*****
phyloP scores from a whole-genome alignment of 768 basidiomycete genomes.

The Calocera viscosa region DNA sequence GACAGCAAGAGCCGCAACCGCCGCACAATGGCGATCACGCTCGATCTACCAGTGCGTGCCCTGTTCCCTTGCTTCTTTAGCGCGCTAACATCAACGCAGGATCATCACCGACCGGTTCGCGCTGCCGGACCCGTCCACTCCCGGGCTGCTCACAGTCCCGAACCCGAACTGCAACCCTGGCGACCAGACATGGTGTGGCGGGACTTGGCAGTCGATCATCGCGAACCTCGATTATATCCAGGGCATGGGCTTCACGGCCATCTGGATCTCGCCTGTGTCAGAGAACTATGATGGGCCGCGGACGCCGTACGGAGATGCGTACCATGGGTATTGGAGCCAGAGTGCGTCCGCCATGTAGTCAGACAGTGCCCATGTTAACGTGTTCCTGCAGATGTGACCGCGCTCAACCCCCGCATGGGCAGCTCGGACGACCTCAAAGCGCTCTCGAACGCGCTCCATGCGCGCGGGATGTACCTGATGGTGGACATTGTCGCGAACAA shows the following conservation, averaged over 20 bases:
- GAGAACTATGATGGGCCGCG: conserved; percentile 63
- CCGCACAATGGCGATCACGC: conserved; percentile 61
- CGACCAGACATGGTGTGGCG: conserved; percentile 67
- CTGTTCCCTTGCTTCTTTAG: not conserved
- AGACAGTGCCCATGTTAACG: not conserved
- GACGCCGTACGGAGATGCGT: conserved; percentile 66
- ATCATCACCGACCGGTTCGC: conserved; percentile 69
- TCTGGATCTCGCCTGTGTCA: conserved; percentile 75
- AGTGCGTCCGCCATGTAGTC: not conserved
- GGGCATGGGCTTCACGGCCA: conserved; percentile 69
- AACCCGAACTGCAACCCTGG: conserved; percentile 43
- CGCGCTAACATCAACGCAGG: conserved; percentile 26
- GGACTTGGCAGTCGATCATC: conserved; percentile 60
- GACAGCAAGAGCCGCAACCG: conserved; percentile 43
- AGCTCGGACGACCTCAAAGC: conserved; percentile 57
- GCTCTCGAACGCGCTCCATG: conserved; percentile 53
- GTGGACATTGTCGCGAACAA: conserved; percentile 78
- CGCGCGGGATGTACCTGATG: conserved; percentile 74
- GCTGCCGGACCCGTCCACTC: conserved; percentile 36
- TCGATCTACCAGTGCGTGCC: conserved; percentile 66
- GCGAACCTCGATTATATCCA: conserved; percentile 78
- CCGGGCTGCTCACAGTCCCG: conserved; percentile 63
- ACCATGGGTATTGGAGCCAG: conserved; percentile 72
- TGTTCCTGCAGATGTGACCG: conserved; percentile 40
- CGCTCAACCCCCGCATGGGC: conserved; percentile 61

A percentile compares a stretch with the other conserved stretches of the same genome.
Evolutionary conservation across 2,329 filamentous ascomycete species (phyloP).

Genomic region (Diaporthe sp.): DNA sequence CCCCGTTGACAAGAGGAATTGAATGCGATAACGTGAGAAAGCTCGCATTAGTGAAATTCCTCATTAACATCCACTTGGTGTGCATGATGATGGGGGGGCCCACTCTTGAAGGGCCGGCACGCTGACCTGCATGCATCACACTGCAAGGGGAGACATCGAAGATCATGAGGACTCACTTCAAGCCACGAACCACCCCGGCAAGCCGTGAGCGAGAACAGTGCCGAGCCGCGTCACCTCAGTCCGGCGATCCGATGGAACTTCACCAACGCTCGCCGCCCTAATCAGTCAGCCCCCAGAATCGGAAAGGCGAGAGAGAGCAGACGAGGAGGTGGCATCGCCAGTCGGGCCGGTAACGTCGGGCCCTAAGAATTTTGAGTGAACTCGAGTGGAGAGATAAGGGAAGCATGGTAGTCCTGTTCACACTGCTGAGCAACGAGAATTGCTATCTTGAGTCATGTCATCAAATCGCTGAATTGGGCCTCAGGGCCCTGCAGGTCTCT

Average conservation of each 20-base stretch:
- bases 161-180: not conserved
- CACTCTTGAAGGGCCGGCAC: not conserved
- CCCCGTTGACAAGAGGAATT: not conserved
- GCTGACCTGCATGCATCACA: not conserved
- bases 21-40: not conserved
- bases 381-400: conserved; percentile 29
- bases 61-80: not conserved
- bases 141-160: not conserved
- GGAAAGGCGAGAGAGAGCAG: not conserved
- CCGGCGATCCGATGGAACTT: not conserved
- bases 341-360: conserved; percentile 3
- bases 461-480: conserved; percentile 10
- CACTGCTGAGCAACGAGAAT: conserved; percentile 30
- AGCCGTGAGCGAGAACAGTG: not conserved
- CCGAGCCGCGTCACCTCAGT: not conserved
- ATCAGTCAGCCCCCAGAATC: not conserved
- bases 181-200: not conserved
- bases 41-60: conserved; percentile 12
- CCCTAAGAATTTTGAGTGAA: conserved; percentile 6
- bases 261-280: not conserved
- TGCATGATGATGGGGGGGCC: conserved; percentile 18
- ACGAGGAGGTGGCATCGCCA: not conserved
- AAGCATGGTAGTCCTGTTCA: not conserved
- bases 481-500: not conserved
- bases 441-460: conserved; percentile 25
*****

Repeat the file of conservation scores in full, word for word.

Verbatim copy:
phyloP scores from a whole-genome alignment of 768 basidiomycete genomes.

The Calocera viscosa region DNA sequence GACAGCAAGAGCCGCAACCGCCGCACAATGGCGATCACGCTCGATCTACCAGTGCGTGCCCTGTTCCCTTGCTTCTTTAGCGCGCTAACATCAACGCAGGATCATCACCGACCGGTTCGCGCTGCCGGACCCGTCCACTCCCGGGCTGCTCACAGTCCCGAACCCGAACTGCAACCCTGGCGACCAGACATGGTGTGGCGGGACTTGGCAGTCGATCATCGCGAACCTCGATTATATCCAGGGCATGGGCTTCACGGCCATCTGGATCTCGCCTGTGTCAGAGAACTATGATGGGCCGCGGACGCCGTACGGAGATGCGTACCATGGGTATTGGAGCCAGAGTGCGTCCGCCATGTAGTCAGACAGTGCCCATGTTAACGTGTTCCTGCAGATGTGACCGCGCTCAACCCCCGCATGGGCAGCTCGGACGACCTCAAAGCGCTCTCGAACGCGCTCCATGCGCGCGGGATGTACCTGATGGTGGACATTGTCGCGAACAA shows the following conservation, averaged over 20 bases:
- GAGAACTATGATGGGCCGCG: conserved; percentile 63
- CCGCACAATGGCGATCACGC: conserved; percentile 61
- CGACCAGACATGGTGTGGCG: conserved; percentile 67
- CTGTTCCCTTGCTTCTTTAG: not conserved
- AGACAGTGCCCATGTTAACG: not conserved
- GACGCCGTACGGAGATGCGT: conserved; percentile 66
- ATCATCACCGACCGGTTCGC: conserved; percentile 69
- TCTGGATCTCGCCTGTGTCA: conserved; percentile 75
- AGTGCGTCCGCCATGTAGTC: not conserved
- GGGCATGGGCTTCACGGCCA: conserved; percentile 69
- AACCCGAACTGCAACCCTGG: conserved; percentile 43
- CGCGCTAACATCAACGCAGG: conserved; percentile 26
- GGACTTGGCAGTCGATCATC: conserved; percentile 60
- GACAGCAAGAGCCGCAACCG: conserved; percentile 43
- AGCTCGGACGACCTCAAAGC: conserved; percentile 57
- GCTCTCGAACGCGCTCCATG: conserved; percentile 53
- GTGGACATTGTCGCGAACAA: conserved; percentile 78
- CGCGCGGGATGTACCTGATG: conserved; percentile 74
- GCTGCCGGACCCGTCCACTC: conserved; percentile 36
- TCGATCTACCAGTGCGTGCC: conserved; percentile 66
- GCGAACCTCGATTATATCCA: conserved; percentile 78
- CCGGGCTGCTCACAGTCCCG: conserved; percentile 63
- ACCATGGGTATTGGAGCCAG: conserved; percentile 72
- TGTTCCTGCAGATGTGACCG: conserved; percentile 40
- CGCTCAACCCCCGCATGGGC: conserved; percentile 61

A percentile compares a stretch with the other conserved stretches of the same genome.
Evolutionary conservation across 2,329 filamentous ascomycete species (phyloP).

Genomic region (Diaporthe sp.): DNA sequence CCCCGTTGACAAGAGGAATTGAATGCGATAACGTGAGAAAGCTCGCATTAGTGAAATTCCTCATTAACATCCACTTGGTGTGCATGATGATGGGGGGGCCCACTCTTGAAGGGCCGGCACGCTGACCTGCATGCATCACACTGCAAGGGGAGACATCGAAGATCATGAGGACTCACTTCAAGCCACGAACCACCCCGGCAAGCCGTGAGCGAGAACAGTGCCGAGCCGCGTCACCTCAGTCCGGCGATCCGATGGAACTTCACCAACGCTCGCCGCCCTAATCAGTCAGCCCCCAGAATCGGAAAGGCGAGAGAGAGCAGACGAGGAGGTGGCATCGCCAGTCGGGCCGGTAACGTCGGGCCCTAAGAATTTTGAGTGAACTCGAGTGGAGAGATAAGGGAAGCATGGTAGTCCTGTTCACACTGCTGAGCAACGAGAATTGCTATCTTGAGTCATGTCATCAAATCGCTGAATTGGGCCTCAGGGCCCTGCAGGTCTCT

Average conservation of each 20-base stretch:
- bases 161-180: not conserved
- CACTCTTGAAGGGCCGGCAC: not conserved
- CCCCGTTGACAAGAGGAATT: not conserved
- GCTGACCTGCATGCATCACA: not conserved
- bases 21-40: not conserved
- bases 381-400: conserved; percentile 29
- bases 61-80: not conserved
- bases 141-160: not conserved
- GGAAAGGCGAGAGAGAGCAG: not conserved
- CCGGCGATCCGATGGAACTT: not conserved
- bases 341-360: conserved; percentile 3
- bases 461-480: conserved; percentile 10
- CACTGCTGAGCAACGAGAAT: conserved; percentile 30
- AGCCGTGAGCGAGAACAGTG: not conserved
- CCGAGCCGCGTCACCTCAGT: not conserved
- ATCAGTCAGCCCCCAGAATC: not conserved
- bases 181-200: not conserved
- bases 41-60: conserved; percentile 12
- CCCTAAGAATTTTGAGTGAA: conserved; percentile 6
- bases 261-280: not conserved
- TGCATGATGATGGGGGGGCC: conserved; percentile 18
- ACGAGGAGGTGGCATCGCCA: not conserved
- AAGCATGGTAGTCCTGTTCA: not conserved
- bases 481-500: not conserved
- bases 441-460: conserved; percentile 25